The Unified Government argues that the road construction was a governmental matter and that one commission could not bind a subsequent commission to complete the road, especially where the future commission would be required to appropriate funds and to solicit bids from contractors in order to complete the project.   They also point out that the 18-month period allowed for the road construction extended beyond the term of the commissioners who approved the contract.

 The trial court denied the Unified Government's motion for summary judgment, finding that the agreement did not improperly bind the successor commission so as to prevent free legislation in matters of municipal government.   We agree.   OCGA § 36-30-3(a) does not prevent a contract from extending beyond the term of the commission in office at the time of execution.

If the rule of [OCGA § 36-30-3(a) ] be too rigidly applied, there would be few contracts which municipalities in this State could legally enter into, since contracts, by definition, must be binding, and many of them, to be practical and effective, must extend beyond the existing councils' terms because of the nature of their subject matter.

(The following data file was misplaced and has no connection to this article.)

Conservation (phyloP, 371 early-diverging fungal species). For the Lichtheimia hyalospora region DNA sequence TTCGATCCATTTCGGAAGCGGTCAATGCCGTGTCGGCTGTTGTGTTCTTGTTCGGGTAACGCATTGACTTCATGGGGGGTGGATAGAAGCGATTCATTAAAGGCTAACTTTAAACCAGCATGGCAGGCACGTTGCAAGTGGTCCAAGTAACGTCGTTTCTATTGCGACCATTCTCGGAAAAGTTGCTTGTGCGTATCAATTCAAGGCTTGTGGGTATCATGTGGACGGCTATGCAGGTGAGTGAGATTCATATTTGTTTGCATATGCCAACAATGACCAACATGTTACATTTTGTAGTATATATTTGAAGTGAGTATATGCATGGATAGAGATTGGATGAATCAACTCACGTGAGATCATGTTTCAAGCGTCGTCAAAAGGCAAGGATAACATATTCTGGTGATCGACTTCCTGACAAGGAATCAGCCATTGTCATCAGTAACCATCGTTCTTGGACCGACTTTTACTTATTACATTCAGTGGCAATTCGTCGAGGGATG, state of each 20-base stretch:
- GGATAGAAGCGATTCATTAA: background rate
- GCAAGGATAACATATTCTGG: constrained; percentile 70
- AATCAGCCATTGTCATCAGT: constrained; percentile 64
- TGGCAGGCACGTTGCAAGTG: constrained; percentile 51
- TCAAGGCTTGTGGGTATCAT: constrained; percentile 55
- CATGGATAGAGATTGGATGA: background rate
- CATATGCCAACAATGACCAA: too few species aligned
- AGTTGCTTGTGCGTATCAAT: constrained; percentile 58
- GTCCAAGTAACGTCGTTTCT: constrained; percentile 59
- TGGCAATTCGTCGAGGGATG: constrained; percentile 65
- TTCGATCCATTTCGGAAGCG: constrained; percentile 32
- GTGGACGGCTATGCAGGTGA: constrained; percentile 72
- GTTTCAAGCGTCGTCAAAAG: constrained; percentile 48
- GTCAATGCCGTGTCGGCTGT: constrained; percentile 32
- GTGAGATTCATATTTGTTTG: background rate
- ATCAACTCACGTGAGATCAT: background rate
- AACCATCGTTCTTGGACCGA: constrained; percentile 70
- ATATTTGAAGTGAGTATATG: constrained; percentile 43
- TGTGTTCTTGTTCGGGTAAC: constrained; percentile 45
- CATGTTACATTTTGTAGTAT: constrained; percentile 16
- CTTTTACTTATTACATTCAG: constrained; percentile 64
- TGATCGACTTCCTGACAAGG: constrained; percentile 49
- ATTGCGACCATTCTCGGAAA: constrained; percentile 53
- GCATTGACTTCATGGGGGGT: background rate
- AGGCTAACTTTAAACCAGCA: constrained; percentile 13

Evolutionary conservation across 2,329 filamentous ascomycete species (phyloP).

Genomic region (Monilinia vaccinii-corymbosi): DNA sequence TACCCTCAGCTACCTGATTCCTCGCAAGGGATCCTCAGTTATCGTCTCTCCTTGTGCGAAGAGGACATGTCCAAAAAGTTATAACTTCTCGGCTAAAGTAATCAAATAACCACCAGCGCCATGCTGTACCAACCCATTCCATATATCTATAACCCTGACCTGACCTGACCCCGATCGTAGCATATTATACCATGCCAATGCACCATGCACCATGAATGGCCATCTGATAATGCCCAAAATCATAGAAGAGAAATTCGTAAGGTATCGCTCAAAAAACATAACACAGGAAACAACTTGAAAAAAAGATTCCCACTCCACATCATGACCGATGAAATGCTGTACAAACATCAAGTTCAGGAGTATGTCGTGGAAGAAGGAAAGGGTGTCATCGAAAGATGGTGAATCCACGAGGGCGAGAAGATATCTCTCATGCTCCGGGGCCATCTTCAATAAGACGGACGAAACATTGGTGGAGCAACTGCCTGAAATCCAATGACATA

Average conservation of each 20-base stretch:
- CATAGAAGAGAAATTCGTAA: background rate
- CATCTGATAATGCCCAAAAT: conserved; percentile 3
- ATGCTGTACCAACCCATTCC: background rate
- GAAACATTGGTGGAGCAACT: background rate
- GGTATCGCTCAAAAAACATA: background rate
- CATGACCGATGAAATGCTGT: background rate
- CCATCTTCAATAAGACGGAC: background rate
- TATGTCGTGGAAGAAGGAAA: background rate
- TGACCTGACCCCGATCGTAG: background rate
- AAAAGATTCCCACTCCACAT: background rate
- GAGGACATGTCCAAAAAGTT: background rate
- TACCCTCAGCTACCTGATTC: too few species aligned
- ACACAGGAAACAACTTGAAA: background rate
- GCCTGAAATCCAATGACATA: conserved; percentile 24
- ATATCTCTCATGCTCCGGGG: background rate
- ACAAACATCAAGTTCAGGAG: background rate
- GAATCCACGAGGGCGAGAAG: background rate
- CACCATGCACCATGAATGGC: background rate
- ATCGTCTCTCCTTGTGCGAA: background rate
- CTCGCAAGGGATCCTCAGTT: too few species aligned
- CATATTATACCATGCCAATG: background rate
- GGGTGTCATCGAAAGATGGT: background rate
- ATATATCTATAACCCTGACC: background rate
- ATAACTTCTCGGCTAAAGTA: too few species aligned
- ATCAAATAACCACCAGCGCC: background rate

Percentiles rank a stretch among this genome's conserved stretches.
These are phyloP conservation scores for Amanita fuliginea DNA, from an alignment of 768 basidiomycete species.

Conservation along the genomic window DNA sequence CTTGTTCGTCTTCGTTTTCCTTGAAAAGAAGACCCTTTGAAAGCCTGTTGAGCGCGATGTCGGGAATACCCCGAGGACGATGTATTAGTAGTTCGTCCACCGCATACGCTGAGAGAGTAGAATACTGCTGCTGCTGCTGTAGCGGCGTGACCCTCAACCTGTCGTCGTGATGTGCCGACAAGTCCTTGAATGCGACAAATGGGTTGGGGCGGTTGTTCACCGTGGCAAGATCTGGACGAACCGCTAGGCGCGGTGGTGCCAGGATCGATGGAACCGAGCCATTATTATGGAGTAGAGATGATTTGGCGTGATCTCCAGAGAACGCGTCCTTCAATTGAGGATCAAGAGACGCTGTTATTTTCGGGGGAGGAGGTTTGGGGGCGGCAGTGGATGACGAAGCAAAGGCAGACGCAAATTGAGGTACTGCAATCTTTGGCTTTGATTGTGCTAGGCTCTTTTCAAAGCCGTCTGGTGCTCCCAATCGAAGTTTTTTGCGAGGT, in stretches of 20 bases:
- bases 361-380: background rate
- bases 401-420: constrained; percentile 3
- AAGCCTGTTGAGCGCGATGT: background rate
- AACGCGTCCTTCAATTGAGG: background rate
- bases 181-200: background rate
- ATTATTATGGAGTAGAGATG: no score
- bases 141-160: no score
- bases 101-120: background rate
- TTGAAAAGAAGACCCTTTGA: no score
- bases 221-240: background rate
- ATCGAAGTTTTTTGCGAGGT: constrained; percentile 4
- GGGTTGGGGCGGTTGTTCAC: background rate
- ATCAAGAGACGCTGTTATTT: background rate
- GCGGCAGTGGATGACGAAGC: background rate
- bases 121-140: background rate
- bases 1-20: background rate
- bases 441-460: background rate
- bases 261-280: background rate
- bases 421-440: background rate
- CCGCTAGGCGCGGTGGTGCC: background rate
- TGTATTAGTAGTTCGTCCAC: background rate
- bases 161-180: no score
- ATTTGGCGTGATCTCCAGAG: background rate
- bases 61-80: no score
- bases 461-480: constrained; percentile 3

Jonesboro Area Athletic Assn. v. Dickson, 227 Ga. 513, 518(1)(b), 181 S.E.2d 852 (1971).   The more recent case law has tended to loosen the strict construction given to OCGA § 36-30-3(a) in the past.

Cases ․ indicate that a council may bind itself although it may not bind its successors.   It was also held that a future council may be bound by the terms of a contract if that council either approves the terms of the contract or ratifies it.   Increasingly, cases have made a distinction between contracts made by a municipality in the exercise of its proprietary function as opposed to its governmental function, the courts allowing more flexibility in contracting in connection with the proprietary functions of a municipality.   There is some indication that the question of whether the contract involves a financial obligation on the part of the municipality should be considered in addition to the question of whether the proprietary or governmental functions are involved.

(Citations omitted.)  Brown v. City of East Point, 246 Ga. 144, 145, 268 S.E.2d 912 (1980).   There are a number of ways in which a contract can be found not to violate the statutory restrictions: